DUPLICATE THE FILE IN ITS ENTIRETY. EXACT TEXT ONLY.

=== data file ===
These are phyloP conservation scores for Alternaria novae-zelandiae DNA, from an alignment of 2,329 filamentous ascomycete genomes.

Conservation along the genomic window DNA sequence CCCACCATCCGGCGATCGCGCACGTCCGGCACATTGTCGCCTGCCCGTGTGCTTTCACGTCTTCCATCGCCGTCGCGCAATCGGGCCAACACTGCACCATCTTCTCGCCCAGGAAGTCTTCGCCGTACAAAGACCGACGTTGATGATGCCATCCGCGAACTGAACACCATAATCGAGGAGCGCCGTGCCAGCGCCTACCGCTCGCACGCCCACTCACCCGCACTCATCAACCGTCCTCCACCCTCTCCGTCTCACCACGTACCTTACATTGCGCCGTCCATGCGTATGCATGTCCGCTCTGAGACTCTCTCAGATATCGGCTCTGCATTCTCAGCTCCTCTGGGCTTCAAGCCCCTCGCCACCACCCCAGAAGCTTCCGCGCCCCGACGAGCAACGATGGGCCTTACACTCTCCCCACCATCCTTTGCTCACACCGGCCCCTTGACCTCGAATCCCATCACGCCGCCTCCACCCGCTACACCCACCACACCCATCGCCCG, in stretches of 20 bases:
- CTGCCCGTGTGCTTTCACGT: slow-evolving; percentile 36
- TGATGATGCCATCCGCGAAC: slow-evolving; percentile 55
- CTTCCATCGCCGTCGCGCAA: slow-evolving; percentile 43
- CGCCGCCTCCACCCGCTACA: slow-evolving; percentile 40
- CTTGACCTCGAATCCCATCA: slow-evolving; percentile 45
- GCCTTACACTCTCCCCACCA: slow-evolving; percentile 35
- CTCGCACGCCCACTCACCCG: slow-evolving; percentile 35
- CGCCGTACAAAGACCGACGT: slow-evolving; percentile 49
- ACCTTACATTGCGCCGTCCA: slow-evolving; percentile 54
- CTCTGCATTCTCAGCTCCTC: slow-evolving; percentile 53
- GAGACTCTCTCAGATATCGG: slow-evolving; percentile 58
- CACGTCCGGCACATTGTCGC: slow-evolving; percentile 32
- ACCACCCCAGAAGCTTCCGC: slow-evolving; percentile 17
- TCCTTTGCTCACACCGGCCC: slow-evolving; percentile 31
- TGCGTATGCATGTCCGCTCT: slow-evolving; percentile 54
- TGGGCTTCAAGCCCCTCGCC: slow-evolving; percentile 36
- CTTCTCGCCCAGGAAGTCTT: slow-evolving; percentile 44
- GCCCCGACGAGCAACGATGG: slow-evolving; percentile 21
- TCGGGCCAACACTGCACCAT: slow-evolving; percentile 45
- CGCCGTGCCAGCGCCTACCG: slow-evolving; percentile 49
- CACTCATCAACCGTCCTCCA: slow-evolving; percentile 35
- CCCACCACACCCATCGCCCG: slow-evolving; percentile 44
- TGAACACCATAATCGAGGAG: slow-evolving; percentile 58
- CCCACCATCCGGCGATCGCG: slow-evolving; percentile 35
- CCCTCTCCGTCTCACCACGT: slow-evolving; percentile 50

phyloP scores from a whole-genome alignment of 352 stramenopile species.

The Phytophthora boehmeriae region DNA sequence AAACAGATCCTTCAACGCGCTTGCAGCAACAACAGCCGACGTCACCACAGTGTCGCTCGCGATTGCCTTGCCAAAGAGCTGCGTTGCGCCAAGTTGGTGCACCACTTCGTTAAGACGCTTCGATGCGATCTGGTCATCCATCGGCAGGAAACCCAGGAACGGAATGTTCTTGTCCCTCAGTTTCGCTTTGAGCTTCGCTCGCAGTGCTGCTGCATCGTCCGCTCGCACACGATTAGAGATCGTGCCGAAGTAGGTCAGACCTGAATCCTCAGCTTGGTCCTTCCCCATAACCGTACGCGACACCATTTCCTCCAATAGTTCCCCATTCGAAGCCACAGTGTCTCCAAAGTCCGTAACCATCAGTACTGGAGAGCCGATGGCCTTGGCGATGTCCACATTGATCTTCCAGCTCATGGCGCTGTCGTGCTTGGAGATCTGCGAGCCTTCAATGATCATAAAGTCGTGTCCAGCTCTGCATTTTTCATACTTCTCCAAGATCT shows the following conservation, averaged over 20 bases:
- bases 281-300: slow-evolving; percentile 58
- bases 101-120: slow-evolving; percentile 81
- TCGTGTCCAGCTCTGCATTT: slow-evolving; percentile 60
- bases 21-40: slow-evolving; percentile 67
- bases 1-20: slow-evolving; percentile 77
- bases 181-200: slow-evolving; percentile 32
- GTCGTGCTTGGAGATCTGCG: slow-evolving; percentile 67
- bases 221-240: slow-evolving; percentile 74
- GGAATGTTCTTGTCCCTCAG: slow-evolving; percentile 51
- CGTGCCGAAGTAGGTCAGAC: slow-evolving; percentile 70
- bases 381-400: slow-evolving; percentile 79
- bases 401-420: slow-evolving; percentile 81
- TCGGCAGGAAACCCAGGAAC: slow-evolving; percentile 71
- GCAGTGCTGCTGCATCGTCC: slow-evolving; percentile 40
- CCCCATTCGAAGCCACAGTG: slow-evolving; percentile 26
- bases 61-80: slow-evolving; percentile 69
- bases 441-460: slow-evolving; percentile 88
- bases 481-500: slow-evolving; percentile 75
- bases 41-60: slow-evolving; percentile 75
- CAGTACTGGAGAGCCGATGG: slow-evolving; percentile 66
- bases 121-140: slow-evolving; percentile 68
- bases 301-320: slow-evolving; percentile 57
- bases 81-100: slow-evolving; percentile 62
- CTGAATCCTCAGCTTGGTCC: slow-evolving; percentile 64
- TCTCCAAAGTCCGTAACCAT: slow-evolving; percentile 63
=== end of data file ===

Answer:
These are phyloP conservation scores for Alternaria novae-zelandiae DNA, from an alignment of 2,329 filamentous ascomycete genomes.

Conservation along the genomic window DNA sequence CCCACCATCCGGCGATCGCGCACGTCCGGCACATTGTCGCCTGCCCGTGTGCTTTCACGTCTTCCATCGCCGTCGCGCAATCGGGCCAACACTGCACCATCTTCTCGCCCAGGAAGTCTTCGCCGTACAAAGACCGACGTTGATGATGCCATCCGCGAACTGAACACCATAATCGAGGAGCGCCGTGCCAGCGCCTACCGCTCGCACGCCCACTCACCCGCACTCATCAACCGTCCTCCACCCTCTCCGTCTCACCACGTACCTTACATTGCGCCGTCCATGCGTATGCATGTCCGCTCTGAGACTCTCTCAGATATCGGCTCTGCATTCTCAGCTCCTCTGGGCTTCAAGCCCCTCGCCACCACCCCAGAAGCTTCCGCGCCCCGACGAGCAACGATGGGCCTTACACTCTCCCCACCATCCTTTGCTCACACCGGCCCCTTGACCTCGAATCCCATCACGCCGCCTCCACCCGCTACACCCACCACACCCATCGCCCG, in stretches of 20 bases:
- CTGCCCGTGTGCTTTCACGT: slow-evolving; percentile 36
- TGATGATGCCATCCGCGAAC: slow-evolving; percentile 55
- CTTCCATCGCCGTCGCGCAA: slow-evolving; percentile 43
- CGCCGCCTCCACCCGCTACA: slow-evolving; percentile 40
- CTTGACCTCGAATCCCATCA: slow-evolving; percentile 45
- GCCTTACACTCTCCCCACCA: slow-evolving; percentile 35
- CTCGCACGCCCACTCACCCG: slow-evolving; percentile 35
- CGCCGTACAAAGACCGACGT: slow-evolving; percentile 49
- ACCTTACATTGCGCCGTCCA: slow-evolving; percentile 54
- CTCTGCATTCTCAGCTCCTC: slow-evolving; percentile 53
- GAGACTCTCTCAGATATCGG: slow-evolving; percentile 58
- CACGTCCGGCACATTGTCGC: slow-evolving; percentile 32
- ACCACCCCAGAAGCTTCCGC: slow-evolving; percentile 17
- TCCTTTGCTCACACCGGCCC: slow-evolving; percentile 31
- TGCGTATGCATGTCCGCTCT: slow-evolving; percentile 54
- TGGGCTTCAAGCCCCTCGCC: slow-evolving; percentile 36
- CTTCTCGCCCAGGAAGTCTT: slow-evolving; percentile 44
- GCCCCGACGAGCAACGATGG: slow-evolving; percentile 21
- TCGGGCCAACACTGCACCAT: slow-evolving; percentile 45
- CGCCGTGCCAGCGCCTACCG: slow-evolving; percentile 49
- CACTCATCAACCGTCCTCCA: slow-evolving; percentile 35
- CCCACCACACCCATCGCCCG: slow-evolving; percentile 44
- TGAACACCATAATCGAGGAG: slow-evolving; percentile 58
- CCCACCATCCGGCGATCGCG: slow-evolving; percentile 35
- CCCTCTCCGTCTCACCACGT: slow-evolving; percentile 50

phyloP scores from a whole-genome alignment of 352 stramenopile species.

The Phytophthora boehmeriae region DNA sequence AAACAGATCCTTCAACGCGCTTGCAGCAACAACAGCCGACGTCACCACAGTGTCGCTCGCGATTGCCTTGCCAAAGAGCTGCGTTGCGCCAAGTTGGTGCACCACTTCGTTAAGACGCTTCGATGCGATCTGGTCATCCATCGGCAGGAAACCCAGGAACGGAATGTTCTTGTCCCTCAGTTTCGCTTTGAGCTTCGCTCGCAGTGCTGCTGCATCGTCCGCTCGCACACGATTAGAGATCGTGCCGAAGTAGGTCAGACCTGAATCCTCAGCTTGGTCCTTCCCCATAACCGTACGCGACACCATTTCCTCCAATAGTTCCCCATTCGAAGCCACAGTGTCTCCAAAGTCCGTAACCATCAGTACTGGAGAGCCGATGGCCTTGGCGATGTCCACATTGATCTTCCAGCTCATGGCGCTGTCGTGCTTGGAGATCTGCGAGCCTTCAATGATCATAAAGTCGTGTCCAGCTCTGCATTTTTCATACTTCTCCAAGATCT shows the following conservation, averaged over 20 bases:
- bases 281-300: slow-evolving; percentile 58
- bases 101-120: slow-evolving; percentile 81
- TCGTGTCCAGCTCTGCATTT: slow-evolving; percentile 60
- bases 21-40: slow-evolving; percentile 67
- bases 1-20: slow-evolving; percentile 77
- bases 181-200: slow-evolving; percentile 32
- GTCGTGCTTGGAGATCTGCG: slow-evolving; percentile 67
- bases 221-240: slow-evolving; percentile 74
- GGAATGTTCTTGTCCCTCAG: slow-evolving; percentile 51
- CGTGCCGAAGTAGGTCAGAC: slow-evolving; percentile 70
- bases 381-400: slow-evolving; percentile 79
- bases 401-420: slow-evolving; percentile 81
- TCGGCAGGAAACCCAGGAAC: slow-evolving; percentile 71
- GCAGTGCTGCTGCATCGTCC: slow-evolving; percentile 40
- CCCCATTCGAAGCCACAGTG: slow-evolving; percentile 26
- bases 61-80: slow-evolving; percentile 69
- bases 441-460: slow-evolving; percentile 88
- bases 481-500: slow-evolving; percentile 75
- bases 41-60: slow-evolving; percentile 75
- CAGTACTGGAGAGCCGATGG: slow-evolving; percentile 66
- bases 121-140: slow-evolving; percentile 68
- bases 301-320: slow-evolving; percentile 57
- bases 81-100: slow-evolving; percentile 62
- CTGAATCCTCAGCTTGGTCC: slow-evolving; percentile 64
- TCTCCAAAGTCCGTAACCAT: slow-evolving; percentile 63